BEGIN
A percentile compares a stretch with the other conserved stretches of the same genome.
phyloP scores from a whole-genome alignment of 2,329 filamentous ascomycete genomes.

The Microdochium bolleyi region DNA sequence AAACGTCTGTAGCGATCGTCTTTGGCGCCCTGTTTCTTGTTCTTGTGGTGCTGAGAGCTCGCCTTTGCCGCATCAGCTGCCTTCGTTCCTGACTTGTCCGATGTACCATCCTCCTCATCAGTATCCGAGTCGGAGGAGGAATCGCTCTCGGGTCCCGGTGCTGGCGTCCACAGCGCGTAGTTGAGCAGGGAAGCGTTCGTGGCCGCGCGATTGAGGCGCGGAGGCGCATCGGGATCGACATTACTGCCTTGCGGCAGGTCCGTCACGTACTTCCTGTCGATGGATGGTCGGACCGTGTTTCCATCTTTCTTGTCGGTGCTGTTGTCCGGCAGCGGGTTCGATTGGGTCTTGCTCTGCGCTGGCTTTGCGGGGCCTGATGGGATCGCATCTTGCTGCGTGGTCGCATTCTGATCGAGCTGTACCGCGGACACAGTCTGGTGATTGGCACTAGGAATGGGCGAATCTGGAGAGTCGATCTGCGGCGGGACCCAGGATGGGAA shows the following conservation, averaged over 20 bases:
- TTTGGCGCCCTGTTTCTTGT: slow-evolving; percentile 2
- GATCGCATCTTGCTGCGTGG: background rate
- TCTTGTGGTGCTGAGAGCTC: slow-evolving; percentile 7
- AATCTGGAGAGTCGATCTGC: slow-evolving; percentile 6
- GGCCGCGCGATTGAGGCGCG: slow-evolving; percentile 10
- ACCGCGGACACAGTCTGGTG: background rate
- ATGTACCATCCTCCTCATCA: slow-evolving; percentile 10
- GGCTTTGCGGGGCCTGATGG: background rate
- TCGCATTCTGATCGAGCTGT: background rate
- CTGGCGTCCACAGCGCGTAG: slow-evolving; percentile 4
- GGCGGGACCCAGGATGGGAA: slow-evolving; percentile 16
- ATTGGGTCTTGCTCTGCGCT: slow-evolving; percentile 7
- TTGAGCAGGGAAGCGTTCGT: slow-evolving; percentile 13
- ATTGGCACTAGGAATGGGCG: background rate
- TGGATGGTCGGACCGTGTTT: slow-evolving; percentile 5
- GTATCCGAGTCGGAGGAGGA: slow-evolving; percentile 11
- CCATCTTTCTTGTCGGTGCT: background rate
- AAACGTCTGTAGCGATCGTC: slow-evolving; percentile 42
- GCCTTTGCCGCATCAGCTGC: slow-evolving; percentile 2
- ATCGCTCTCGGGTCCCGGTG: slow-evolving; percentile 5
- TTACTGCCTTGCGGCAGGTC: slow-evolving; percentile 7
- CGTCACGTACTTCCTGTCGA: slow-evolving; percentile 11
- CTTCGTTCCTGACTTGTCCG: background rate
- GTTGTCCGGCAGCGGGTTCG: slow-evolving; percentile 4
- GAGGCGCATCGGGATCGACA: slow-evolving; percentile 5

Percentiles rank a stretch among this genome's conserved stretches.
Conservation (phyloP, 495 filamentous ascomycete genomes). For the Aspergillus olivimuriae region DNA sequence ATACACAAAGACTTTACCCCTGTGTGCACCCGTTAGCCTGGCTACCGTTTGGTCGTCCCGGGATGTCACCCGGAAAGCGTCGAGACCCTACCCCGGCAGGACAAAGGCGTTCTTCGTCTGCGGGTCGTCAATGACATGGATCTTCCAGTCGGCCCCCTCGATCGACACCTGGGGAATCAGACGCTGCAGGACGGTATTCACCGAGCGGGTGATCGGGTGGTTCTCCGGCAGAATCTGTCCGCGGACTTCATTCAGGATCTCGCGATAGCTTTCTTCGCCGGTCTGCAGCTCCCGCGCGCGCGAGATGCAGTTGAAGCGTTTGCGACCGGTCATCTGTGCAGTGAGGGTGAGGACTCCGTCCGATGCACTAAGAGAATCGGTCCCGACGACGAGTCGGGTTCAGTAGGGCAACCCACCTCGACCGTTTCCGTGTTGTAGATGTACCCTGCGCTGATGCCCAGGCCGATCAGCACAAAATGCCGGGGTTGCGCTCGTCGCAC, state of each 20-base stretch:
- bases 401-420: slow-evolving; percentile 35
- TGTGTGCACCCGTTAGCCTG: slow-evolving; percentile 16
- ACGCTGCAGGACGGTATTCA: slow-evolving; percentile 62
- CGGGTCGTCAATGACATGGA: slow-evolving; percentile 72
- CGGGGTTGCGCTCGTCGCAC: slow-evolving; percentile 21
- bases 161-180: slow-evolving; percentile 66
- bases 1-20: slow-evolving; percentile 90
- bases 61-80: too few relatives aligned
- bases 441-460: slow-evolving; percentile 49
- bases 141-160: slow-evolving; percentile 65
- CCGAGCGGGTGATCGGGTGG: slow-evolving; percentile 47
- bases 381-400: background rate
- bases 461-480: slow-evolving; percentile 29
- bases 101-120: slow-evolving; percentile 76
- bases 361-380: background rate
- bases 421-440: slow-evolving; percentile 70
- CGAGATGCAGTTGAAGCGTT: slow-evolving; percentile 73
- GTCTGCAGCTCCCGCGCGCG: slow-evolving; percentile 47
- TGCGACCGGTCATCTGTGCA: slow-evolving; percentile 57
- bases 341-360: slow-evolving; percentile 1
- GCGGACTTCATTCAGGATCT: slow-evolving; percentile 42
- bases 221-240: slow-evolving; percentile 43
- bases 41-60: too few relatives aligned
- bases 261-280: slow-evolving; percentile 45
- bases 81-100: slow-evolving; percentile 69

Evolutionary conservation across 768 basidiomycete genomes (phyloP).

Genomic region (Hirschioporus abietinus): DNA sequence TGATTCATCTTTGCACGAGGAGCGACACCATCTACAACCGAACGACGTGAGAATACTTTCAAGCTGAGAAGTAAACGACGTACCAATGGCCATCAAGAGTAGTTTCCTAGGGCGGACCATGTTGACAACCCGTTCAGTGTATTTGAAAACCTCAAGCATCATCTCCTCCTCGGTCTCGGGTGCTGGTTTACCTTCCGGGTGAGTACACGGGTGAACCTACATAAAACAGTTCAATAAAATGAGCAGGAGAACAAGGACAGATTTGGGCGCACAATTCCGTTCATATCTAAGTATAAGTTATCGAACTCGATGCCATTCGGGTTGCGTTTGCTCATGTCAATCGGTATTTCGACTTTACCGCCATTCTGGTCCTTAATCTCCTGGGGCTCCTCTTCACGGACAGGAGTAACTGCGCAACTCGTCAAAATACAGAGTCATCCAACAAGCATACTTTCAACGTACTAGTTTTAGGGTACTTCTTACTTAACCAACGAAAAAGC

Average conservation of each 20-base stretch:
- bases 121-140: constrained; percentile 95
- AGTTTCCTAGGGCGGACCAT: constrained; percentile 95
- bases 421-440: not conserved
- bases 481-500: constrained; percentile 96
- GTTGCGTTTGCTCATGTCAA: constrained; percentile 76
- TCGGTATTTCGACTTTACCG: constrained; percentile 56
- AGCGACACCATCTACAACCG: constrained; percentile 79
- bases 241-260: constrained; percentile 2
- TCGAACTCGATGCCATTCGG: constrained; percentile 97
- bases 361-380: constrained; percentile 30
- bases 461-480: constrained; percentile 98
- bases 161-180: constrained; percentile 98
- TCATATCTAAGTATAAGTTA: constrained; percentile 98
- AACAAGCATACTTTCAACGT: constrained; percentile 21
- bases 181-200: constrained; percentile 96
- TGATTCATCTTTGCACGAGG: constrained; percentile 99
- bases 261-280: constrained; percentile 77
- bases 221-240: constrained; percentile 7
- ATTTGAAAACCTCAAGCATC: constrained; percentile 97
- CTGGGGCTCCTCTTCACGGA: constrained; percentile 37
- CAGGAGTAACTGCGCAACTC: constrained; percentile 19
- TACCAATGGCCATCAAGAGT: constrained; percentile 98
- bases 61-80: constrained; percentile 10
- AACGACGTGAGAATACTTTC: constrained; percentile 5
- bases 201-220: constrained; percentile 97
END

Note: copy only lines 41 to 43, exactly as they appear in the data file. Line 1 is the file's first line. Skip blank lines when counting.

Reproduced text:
- CCGAGCGGGTGATCGGGTGG: slow-evolving; percentile 47
- bases 381-400: background rate
- bases 461-480: slow-evolving; percentile 29